Elinor Smith Soars In A Waco

April 5, 2008 The Waco Air Museum in Dayton, Ohio opened a "Women of Waco" exhibit, honoring women who flew Waco airplanes. Among those saluted was Elinor Smith who flew her father's Waco 10 under New York's four East River bridges. Smith set a number of altitude records in the plane while she was a teenager and went on to become a test pilot and celebrated aviation spokesperson.

Ruth Law Delivers The Goods

April 4, 1919 Ruth Law flew the first airmail to the Philippines. Law had purchased her first plane from Orville Wright in 1912 and operated the Ruth Law Air Show. When WWI broke out she was the first woman authorized to wear an American military uniform. Law made a personal appeal to President Woodrow Wilson asking him to allow women to fly in the Signal Corps but she was refused. She said "Women have qualities which make them good aviators, too. They are courageous, self-possessed, clear-visioned, quick to decide in an emergency, and usually they make wise decisions."

Lillian Boyer Swings On A Wing

April 3, 1921 Waitress Lillian Boyer took her first flight in an airplane and fell in love. The next week she climbed from the cockpit out to the wing and became one of the world's most famous aerialists. By the time she retired in 1929 she had performed at 352 airshows and earned the nickname "The Girl Of Nerve."

Eleanor Trehawke Davies Crosses The Pond

April 2, 1912 Eleanor Trehawke Davies became the first women to cross the English Channel in an airplane, as Gustav Hamel's passenger. The next year she climbed from her sick bed to fly with Hamel again, becoming the first woman to loop the loop.

Adrienne Bollard Was No April Fool!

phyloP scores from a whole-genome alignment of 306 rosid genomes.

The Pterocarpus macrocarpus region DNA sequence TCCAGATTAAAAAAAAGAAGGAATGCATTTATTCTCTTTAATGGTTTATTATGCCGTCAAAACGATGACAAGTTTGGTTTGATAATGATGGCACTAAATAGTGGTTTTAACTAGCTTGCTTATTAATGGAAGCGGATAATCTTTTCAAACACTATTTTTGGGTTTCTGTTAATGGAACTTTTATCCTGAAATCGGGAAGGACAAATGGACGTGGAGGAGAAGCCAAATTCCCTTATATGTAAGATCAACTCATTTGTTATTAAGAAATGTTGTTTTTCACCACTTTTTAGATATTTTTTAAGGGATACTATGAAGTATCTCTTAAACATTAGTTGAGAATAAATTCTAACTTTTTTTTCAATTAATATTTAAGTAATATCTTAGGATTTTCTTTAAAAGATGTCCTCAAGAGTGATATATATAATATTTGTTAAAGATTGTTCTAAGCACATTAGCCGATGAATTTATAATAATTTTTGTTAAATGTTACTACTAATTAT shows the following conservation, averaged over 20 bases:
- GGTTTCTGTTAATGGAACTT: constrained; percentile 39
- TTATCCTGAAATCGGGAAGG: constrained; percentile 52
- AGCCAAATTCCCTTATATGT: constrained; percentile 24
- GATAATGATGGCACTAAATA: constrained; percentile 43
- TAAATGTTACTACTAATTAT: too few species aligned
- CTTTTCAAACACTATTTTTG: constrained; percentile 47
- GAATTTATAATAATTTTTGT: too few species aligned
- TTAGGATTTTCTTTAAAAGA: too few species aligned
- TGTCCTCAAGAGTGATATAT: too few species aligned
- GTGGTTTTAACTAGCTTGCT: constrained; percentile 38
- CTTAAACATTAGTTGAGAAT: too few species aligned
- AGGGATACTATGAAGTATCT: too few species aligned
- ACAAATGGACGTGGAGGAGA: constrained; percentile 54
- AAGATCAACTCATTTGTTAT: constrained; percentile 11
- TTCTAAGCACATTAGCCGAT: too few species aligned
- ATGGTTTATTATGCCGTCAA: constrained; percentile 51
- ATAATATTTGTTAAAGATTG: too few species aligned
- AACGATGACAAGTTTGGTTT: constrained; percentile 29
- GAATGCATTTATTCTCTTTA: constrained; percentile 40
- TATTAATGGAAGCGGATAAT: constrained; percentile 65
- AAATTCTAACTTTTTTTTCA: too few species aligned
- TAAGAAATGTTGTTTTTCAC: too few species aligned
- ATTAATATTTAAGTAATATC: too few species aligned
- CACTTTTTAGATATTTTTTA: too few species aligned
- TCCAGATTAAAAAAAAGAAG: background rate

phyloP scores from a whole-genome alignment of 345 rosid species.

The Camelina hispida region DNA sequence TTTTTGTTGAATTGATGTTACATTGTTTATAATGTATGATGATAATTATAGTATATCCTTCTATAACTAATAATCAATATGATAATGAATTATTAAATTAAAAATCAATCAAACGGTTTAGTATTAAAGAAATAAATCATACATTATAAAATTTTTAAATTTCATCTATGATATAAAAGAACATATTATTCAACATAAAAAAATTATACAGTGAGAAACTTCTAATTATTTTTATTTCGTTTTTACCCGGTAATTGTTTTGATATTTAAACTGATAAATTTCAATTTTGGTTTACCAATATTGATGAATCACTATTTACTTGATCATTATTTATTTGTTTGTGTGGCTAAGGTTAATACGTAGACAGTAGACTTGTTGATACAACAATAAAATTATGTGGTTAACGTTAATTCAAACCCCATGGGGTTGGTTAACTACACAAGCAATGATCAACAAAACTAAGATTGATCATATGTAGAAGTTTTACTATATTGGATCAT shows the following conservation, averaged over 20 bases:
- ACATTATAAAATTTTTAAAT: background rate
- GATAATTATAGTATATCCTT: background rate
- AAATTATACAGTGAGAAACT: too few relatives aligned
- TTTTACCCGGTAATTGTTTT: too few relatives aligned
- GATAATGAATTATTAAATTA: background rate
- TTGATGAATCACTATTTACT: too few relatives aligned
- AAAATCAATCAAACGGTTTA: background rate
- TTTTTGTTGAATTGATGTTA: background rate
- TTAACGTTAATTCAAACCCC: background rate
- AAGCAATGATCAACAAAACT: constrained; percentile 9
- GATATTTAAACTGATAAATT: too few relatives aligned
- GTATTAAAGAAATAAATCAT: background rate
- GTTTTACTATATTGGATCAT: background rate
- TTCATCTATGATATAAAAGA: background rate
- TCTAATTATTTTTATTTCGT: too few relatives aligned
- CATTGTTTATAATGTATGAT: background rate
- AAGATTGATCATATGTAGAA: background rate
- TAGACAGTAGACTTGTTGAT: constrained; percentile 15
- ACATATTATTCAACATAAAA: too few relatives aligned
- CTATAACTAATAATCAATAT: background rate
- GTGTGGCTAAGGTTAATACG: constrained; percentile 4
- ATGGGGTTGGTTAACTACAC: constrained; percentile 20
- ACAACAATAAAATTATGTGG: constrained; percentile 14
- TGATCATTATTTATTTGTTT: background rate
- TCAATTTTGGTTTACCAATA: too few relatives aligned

April 1, 1921 Adrienne Bollard, test pilot for the French airplane manufacturer Caudron, flew over the Andes Mountains in an open cockpit biplane. She skimmed the tops of mountains in bitter cold, thin air at an altitude of 14,750 feet, the top of her plane's range. The French Consul refused to attend her landing celebration because he thought the flight was an April Fool's joke.

Wendy Lawrence Swings On A Star

March 31, 1992 NASA selected Wendy Lawrence as an astronaut. Like her father and grandfather, Lawrence served as a naval aviator. After becoming an astronaut she was appointed NASA's director of operations at the Gagarin Cosmonaut Training Center in Star City, Russia and flew four Space Shuttle missions, with a total of 1225 hours in space. On board the Endeavor she studied ultraviolet light coming from hot stars and distant galaxies.

Bonnie Tiburzi In The Cockpit

March 30, 1973 Bonnie Tiburzi became the first female pilot for a major U.S. airline when she was hired by American Airlines. Some reacted with hostility. After her first flight a sign that read MALE CREW MEMBERS ONLY was posted on the crew lounge door. But underneath a supporter had penciled “And Bonnie, too!” Tiburzi said “I always wanted to be an airline pilot, and my parents never told me I couldn’t.”

Patty Wagstaff Flies Upside Down

March 29, 1994 Patty Wagstaff's death defying aerobatics plane the Goodrich Extra 260 went on permanent display at the Smithsonian Air and Space Museum. Wagstaff's father was a pilot for Japan Airlines but she didn't learn to fly until she was an adult living in a remote part of Canada accessible only by air. In 1985 Wagstaff qualified for the US Aerobatic Team and in 1991 won the first of many national championships. She continues to fly as a stunt and airshow pilot.

Happy Birthday Marina Mikhailovna Raskova

March 28, 1912 Marina Mikhailovna Raskova, the "Russian Amelia Earhart" was born.She joined one of the all female Soviet air regiments during WWII and became the first woman navigator in the Soviet Air Force. She taught flying at Zhukovskii Air Academy and set many speed and endurance records. Her goal had been to become an opera singer, but when she was seven years old her father was killed in a motorcycle accident and she devoted herself to science.

Elsie MacGill Stirs Up A Hurricane

March 27, 1905 Elsie MacGill was born. Known as the "Queen of the Hurricanes" MacGill was the first female aircraft designer. Her mother had been the first woman judge in Canada and a strong advocate of women's right to vote. She said "I have received many engineering awards, but I hope I will also be remembered as an advocate for the rights of women and children."